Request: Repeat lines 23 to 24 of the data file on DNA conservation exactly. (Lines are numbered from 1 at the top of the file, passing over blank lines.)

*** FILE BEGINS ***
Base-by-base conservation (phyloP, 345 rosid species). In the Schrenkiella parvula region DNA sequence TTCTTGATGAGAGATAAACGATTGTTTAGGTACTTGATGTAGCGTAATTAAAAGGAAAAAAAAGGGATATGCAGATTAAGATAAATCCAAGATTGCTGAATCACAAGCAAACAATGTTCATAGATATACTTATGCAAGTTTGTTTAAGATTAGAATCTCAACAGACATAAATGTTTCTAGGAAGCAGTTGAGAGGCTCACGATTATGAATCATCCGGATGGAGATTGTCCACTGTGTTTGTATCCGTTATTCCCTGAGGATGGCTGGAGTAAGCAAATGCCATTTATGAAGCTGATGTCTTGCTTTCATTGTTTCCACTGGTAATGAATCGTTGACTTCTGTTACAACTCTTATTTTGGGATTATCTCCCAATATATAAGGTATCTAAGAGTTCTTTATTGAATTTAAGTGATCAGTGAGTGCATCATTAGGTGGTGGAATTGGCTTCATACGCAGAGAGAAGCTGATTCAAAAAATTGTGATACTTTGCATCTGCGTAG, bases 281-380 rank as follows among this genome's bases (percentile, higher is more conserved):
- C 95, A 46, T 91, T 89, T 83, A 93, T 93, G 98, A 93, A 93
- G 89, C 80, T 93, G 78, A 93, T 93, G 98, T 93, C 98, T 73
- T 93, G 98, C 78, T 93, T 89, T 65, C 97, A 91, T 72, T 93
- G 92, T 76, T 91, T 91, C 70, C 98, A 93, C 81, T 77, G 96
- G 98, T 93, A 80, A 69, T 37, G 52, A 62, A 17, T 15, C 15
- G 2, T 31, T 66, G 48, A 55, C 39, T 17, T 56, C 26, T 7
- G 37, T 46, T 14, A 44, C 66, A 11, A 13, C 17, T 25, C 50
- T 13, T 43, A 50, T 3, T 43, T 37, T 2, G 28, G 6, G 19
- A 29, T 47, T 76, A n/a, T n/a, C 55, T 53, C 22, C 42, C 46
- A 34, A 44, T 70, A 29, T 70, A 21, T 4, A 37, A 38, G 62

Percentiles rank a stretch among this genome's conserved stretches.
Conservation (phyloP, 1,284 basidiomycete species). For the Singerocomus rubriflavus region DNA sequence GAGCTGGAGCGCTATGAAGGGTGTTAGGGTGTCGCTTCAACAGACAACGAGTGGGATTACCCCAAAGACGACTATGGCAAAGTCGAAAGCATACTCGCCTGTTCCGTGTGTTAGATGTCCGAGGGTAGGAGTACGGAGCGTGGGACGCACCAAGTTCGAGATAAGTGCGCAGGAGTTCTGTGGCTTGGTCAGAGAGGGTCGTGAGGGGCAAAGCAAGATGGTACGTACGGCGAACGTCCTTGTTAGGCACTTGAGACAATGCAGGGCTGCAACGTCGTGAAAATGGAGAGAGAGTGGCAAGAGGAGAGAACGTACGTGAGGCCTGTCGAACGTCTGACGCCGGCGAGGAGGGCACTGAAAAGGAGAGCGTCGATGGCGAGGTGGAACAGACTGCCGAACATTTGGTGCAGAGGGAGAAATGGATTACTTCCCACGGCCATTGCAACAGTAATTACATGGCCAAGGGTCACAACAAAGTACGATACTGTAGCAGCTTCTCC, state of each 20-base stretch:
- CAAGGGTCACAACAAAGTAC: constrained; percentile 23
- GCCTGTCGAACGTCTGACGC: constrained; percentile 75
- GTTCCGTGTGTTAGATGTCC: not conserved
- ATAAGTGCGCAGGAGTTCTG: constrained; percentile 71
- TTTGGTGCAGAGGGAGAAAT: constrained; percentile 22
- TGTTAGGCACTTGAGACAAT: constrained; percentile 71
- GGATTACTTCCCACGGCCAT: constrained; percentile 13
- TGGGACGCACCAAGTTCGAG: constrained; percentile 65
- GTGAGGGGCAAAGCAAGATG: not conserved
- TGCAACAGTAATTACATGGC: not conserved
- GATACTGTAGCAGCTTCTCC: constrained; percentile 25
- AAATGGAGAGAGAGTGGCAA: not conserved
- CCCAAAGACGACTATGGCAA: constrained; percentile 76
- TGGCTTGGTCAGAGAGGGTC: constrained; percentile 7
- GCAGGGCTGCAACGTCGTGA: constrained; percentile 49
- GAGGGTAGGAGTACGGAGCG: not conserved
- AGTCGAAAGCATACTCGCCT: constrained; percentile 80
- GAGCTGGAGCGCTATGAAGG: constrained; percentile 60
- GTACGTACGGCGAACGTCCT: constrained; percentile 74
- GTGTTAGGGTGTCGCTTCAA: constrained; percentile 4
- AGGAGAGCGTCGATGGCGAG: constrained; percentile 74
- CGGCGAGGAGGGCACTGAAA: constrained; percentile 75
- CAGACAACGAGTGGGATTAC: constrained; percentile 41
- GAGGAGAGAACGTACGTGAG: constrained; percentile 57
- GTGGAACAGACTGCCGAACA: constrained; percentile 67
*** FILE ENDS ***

- TGCAACAGTAATTACATGGC: not conserved
- GATACTGTAGCAGCTTCTCC: constrained; percentile 25